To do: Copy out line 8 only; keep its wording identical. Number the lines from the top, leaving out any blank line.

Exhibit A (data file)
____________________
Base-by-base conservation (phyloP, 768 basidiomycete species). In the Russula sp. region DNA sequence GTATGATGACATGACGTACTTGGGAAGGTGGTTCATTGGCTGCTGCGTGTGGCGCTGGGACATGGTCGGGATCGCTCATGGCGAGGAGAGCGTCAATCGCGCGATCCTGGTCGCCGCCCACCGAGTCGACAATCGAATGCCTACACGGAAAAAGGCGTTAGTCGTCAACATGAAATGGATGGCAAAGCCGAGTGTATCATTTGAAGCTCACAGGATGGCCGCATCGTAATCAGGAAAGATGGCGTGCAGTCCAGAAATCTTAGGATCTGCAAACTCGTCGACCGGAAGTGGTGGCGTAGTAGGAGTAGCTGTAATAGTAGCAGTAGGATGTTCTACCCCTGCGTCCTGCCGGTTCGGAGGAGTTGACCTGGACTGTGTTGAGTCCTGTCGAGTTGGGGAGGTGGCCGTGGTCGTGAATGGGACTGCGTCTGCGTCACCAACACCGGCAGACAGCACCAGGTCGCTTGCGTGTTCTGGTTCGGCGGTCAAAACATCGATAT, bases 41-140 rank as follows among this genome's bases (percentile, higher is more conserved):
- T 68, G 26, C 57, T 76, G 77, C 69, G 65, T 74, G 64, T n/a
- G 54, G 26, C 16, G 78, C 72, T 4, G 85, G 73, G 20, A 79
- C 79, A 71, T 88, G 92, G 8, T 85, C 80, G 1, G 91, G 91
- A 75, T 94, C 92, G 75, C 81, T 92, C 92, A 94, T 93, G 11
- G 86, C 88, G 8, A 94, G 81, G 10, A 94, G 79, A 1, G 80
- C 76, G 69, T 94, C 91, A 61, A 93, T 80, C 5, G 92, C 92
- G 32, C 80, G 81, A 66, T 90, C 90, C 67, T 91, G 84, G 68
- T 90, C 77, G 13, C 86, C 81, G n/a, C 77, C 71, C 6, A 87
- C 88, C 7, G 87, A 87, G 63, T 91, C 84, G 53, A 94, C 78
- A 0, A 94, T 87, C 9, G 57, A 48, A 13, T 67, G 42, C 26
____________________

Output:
- G 32, C 80, G 81, A 66, T 90, C 90, C 67, T 91, G 84, G 68